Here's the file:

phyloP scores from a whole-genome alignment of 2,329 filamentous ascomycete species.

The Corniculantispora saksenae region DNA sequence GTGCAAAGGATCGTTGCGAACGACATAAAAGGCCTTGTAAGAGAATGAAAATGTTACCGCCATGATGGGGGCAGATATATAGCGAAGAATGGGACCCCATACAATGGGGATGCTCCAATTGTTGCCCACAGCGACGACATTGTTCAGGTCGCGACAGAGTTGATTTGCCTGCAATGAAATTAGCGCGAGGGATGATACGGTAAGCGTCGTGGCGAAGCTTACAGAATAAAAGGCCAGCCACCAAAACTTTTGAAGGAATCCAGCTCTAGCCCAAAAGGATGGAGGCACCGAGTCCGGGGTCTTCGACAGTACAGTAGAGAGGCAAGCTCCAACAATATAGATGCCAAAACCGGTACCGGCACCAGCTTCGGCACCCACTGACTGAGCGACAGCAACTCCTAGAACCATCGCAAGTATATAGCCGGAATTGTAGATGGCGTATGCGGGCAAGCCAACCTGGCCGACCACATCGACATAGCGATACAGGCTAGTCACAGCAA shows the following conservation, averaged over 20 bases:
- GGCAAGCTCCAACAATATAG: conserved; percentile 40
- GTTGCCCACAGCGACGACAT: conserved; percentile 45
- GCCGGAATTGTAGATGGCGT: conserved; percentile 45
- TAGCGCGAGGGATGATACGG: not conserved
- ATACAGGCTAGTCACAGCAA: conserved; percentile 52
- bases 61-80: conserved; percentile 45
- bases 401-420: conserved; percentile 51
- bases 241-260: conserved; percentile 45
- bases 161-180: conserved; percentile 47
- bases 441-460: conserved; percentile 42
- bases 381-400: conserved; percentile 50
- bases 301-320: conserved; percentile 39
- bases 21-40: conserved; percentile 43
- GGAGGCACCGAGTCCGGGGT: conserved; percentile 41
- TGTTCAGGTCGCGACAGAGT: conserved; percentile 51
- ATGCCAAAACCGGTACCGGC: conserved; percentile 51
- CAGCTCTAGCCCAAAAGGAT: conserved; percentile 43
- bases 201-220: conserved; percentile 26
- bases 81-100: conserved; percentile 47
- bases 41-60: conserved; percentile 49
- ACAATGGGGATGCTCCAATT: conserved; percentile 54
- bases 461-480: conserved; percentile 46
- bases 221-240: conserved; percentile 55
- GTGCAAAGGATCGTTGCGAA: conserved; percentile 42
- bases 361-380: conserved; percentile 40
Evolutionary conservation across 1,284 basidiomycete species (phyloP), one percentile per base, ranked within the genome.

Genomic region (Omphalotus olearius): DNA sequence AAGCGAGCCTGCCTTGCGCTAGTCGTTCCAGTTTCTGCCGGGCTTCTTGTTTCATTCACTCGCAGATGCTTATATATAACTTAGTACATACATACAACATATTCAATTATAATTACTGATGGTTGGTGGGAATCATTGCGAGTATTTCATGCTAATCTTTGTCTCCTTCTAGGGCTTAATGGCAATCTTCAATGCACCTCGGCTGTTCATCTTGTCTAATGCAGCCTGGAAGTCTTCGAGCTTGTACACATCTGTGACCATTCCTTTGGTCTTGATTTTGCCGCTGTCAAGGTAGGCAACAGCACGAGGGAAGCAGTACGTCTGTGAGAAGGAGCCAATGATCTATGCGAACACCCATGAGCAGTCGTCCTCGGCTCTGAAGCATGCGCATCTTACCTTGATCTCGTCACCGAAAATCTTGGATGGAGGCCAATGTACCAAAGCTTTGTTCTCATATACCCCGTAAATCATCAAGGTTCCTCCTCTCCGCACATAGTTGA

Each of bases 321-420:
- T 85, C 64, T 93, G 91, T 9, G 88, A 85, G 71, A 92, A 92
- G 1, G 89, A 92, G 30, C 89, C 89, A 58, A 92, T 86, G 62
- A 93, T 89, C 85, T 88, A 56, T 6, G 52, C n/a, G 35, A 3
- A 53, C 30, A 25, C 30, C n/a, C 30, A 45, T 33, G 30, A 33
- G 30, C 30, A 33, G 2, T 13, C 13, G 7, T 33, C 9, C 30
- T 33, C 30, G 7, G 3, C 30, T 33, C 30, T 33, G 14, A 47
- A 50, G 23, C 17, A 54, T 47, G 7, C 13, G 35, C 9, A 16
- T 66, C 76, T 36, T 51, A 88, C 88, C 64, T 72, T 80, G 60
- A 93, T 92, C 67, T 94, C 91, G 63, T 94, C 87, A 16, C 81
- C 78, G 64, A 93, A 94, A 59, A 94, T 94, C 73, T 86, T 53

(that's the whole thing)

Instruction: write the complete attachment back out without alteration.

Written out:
phyloP scores from a whole-genome alignment of 2,329 filamentous ascomycete species.

The Corniculantispora saksenae region DNA sequence GTGCAAAGGATCGTTGCGAACGACATAAAAGGCCTTGTAAGAGAATGAAAATGTTACCGCCATGATGGGGGCAGATATATAGCGAAGAATGGGACCCCATACAATGGGGATGCTCCAATTGTTGCCCACAGCGACGACATTGTTCAGGTCGCGACAGAGTTGATTTGCCTGCAATGAAATTAGCGCGAGGGATGATACGGTAAGCGTCGTGGCGAAGCTTACAGAATAAAAGGCCAGCCACCAAAACTTTTGAAGGAATCCAGCTCTAGCCCAAAAGGATGGAGGCACCGAGTCCGGGGTCTTCGACAGTACAGTAGAGAGGCAAGCTCCAACAATATAGATGCCAAAACCGGTACCGGCACCAGCTTCGGCACCCACTGACTGAGCGACAGCAACTCCTAGAACCATCGCAAGTATATAGCCGGAATTGTAGATGGCGTATGCGGGCAAGCCAACCTGGCCGACCACATCGACATAGCGATACAGGCTAGTCACAGCAA shows the following conservation, averaged over 20 bases:
- GGCAAGCTCCAACAATATAG: conserved; percentile 40
- GTTGCCCACAGCGACGACAT: conserved; percentile 45
- GCCGGAATTGTAGATGGCGT: conserved; percentile 45
- TAGCGCGAGGGATGATACGG: not conserved
- ATACAGGCTAGTCACAGCAA: conserved; percentile 52
- bases 61-80: conserved; percentile 45
- bases 401-420: conserved; percentile 51
- bases 241-260: conserved; percentile 45
- bases 161-180: conserved; percentile 47
- bases 441-460: conserved; percentile 42
- bases 381-400: conserved; percentile 50
- bases 301-320: conserved; percentile 39
- bases 21-40: conserved; percentile 43
- GGAGGCACCGAGTCCGGGGT: conserved; percentile 41
- TGTTCAGGTCGCGACAGAGT: conserved; percentile 51
- ATGCCAAAACCGGTACCGGC: conserved; percentile 51
- CAGCTCTAGCCCAAAAGGAT: conserved; percentile 43
- bases 201-220: conserved; percentile 26
- bases 81-100: conserved; percentile 47
- bases 41-60: conserved; percentile 49
- ACAATGGGGATGCTCCAATT: conserved; percentile 54
- bases 461-480: conserved; percentile 46
- bases 221-240: conserved; percentile 55
- GTGCAAAGGATCGTTGCGAA: conserved; percentile 42
- bases 361-380: conserved; percentile 40
Evolutionary conservation across 1,284 basidiomycete species (phyloP), one percentile per base, ranked within the genome.

Genomic region (Omphalotus olearius): DNA sequence AAGCGAGCCTGCCTTGCGCTAGTCGTTCCAGTTTCTGCCGGGCTTCTTGTTTCATTCACTCGCAGATGCTTATATATAACTTAGTACATACATACAACATATTCAATTATAATTACTGATGGTTGGTGGGAATCATTGCGAGTATTTCATGCTAATCTTTGTCTCCTTCTAGGGCTTAATGGCAATCTTCAATGCACCTCGGCTGTTCATCTTGTCTAATGCAGCCTGGAAGTCTTCGAGCTTGTACACATCTGTGACCATTCCTTTGGTCTTGATTTTGCCGCTGTCAAGGTAGGCAACAGCACGAGGGAAGCAGTACGTCTGTGAGAAGGAGCCAATGATCTATGCGAACACCCATGAGCAGTCGTCCTCGGCTCTGAAGCATGCGCATCTTACCTTGATCTCGTCACCGAAAATCTTGGATGGAGGCCAATGTACCAAAGCTTTGTTCTCATATACCCCGTAAATCATCAAGGTTCCTCCTCTCCGCACATAGTTGA

Each of bases 321-420:
- T 85, C 64, T 93, G 91, T 9, G 88, A 85, G 71, A 92, A 92
- G 1, G 89, A 92, G 30, C 89, C 89, A 58, A 92, T 86, G 62
- A 93, T 89, C 85, T 88, A 56, T 6, G 52, C n/a, G 35, A 3
- A 53, C 30, A 25, C 30, C n/a, C 30, A 45, T 33, G 30, A 33
- G 30, C 30, A 33, G 2, T 13, C 13, G 7, T 33, C 9, C 30
- T 33, C 30, G 7, G 3, C 30, T 33, C 30, T 33, G 14, A 47
- A 50, G 23, C 17, A 54, T 47, G 7, C 13, G 35, C 9, A 16
- T 66, C 76, T 36, T 51, A 88, C 88, C 64, T 72, T 80, G 60
- A 93, T 92, C 67, T 94, C 91, G 63, T 94, C 87, A 16, C 81
- C 78, G 64, A 93, A 94, A 59, A 94, T 94, C 73, T 86, T 53